Cloud Computing refers to storing and accessing data and programs over the Internet instead of locally on your computer's hard drive.
The Cloud is just a metaphor for the Internet.
Most cloud services can be accessed through a Web browser like Internet Explorer, Google Chrome, Microsoft Edge and Firefox but some companies offer dedicated mobile apps.
The benefit of the cloud is that because the remote computers handle much of the computing and storage, you don’t necessarily need an expensive, high-end machine to get your work done and to store & backup large amounts of data.
Many of the applications that you use each day are cloud based and not stored on your device, like Facebook, Netflix, YouTube, Gmail and Yahoo Mail.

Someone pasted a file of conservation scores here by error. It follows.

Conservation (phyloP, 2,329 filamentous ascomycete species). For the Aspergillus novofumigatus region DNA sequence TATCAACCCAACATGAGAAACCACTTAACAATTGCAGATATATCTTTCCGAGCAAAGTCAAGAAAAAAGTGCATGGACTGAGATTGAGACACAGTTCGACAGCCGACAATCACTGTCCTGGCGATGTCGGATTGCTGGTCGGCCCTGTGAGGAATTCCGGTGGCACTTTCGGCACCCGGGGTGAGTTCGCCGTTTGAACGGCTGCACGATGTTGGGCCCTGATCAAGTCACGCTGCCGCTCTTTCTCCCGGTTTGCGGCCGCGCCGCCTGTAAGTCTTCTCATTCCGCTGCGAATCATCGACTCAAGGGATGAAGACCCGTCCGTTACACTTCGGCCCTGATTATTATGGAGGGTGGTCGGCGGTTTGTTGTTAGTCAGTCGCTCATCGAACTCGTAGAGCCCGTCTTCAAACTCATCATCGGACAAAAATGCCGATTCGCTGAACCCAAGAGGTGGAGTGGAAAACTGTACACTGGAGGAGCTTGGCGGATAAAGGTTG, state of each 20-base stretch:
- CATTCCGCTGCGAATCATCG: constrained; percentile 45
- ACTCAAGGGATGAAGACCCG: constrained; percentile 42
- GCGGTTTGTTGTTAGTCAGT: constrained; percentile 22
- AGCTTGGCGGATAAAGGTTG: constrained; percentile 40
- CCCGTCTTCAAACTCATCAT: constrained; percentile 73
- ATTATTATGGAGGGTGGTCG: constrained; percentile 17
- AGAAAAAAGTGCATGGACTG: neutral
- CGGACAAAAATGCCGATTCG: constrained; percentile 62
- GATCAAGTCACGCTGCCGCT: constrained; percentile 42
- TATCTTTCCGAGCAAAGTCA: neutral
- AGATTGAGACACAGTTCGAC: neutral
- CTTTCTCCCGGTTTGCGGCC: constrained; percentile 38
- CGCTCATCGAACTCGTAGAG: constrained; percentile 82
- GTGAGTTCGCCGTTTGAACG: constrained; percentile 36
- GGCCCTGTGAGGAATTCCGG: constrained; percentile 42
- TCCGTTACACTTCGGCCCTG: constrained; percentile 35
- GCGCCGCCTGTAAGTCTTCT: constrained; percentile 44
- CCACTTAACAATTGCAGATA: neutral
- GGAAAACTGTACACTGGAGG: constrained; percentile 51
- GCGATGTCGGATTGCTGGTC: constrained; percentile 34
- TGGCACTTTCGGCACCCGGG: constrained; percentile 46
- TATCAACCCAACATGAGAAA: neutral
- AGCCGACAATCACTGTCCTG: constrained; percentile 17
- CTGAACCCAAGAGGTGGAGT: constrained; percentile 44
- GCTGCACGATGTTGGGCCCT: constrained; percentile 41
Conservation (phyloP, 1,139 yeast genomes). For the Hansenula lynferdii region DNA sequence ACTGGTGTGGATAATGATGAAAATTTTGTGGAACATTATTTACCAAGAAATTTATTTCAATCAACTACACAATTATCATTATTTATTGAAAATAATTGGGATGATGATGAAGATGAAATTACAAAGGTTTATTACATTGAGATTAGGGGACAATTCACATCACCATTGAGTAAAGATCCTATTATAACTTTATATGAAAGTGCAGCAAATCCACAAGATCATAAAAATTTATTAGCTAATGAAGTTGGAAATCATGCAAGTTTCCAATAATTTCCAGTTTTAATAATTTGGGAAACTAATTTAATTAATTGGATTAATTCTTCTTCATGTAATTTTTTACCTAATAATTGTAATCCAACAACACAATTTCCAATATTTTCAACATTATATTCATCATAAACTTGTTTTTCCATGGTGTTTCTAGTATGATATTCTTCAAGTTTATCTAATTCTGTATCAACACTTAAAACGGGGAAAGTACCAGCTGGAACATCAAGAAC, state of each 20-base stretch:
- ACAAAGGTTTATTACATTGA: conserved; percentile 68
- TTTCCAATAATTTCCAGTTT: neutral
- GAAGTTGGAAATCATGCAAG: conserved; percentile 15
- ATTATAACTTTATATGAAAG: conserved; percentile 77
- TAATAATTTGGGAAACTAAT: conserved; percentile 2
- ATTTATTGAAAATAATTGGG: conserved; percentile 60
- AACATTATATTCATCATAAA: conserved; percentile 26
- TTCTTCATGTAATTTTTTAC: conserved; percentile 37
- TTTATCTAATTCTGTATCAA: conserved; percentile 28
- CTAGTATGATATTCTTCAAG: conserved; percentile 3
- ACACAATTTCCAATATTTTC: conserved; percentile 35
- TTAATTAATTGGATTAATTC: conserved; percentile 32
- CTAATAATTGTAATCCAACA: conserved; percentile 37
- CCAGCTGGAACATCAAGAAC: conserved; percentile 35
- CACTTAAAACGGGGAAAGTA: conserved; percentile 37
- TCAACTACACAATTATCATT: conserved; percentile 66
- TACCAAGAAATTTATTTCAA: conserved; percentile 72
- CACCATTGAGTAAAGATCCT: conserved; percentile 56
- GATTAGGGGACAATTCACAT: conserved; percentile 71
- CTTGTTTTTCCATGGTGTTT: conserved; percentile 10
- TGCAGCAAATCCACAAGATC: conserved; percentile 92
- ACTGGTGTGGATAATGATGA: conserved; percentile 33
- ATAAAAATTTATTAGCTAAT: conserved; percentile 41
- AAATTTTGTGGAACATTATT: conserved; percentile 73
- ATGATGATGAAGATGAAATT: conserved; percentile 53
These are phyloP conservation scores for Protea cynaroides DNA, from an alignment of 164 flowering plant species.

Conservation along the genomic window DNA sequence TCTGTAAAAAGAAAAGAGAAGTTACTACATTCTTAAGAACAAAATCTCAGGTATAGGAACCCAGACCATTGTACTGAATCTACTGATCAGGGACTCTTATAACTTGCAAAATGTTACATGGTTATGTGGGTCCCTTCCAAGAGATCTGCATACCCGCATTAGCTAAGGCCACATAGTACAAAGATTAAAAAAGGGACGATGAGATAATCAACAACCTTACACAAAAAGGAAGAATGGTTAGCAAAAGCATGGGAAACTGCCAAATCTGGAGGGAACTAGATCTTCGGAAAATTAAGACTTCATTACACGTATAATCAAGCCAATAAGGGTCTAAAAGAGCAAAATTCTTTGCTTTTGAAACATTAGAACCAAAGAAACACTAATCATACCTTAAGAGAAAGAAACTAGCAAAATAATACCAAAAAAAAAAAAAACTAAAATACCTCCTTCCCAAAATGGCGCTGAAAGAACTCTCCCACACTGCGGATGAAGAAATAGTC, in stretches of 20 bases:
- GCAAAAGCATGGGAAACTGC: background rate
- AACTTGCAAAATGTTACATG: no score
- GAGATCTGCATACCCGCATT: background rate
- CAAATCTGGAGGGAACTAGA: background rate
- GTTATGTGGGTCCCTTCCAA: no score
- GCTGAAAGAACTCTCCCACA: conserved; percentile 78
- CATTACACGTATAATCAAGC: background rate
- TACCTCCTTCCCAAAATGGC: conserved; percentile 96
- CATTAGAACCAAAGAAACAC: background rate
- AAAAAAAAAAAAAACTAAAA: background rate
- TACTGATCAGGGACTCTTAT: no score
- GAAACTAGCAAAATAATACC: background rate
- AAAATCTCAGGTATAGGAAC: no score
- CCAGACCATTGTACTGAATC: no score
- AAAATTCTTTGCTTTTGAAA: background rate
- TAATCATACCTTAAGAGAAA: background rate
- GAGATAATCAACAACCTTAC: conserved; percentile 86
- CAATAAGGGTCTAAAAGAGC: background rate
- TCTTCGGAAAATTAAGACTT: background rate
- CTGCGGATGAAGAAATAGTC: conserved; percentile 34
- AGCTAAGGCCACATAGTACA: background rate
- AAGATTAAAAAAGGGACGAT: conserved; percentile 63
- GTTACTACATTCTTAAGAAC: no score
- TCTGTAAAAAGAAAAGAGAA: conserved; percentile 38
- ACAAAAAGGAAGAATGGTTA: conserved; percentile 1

However, Cloud data storage offers a convenient and flexible method of storing and backing up your data.
You can access and update your data from home, work, on your Smart Phone & tablet as well as any public device as long as you have a secure internet connection. You can even share specific items of data with friends and colleagues giving them the option to update it or just look at it.
The down side is that without an Internet connection you cannot access any of your data or cloud-based programs.
A guide to Cloud Computing can be found at the following links:
To start using Cloud storage facilities you need to sign-up with a Cloud data service provider such as:
Typically they will offer up to 15GB of storage free of charge.
Anything over that and you will have to pay.
Guides to choosing a Cloud provider can be found at the following links:
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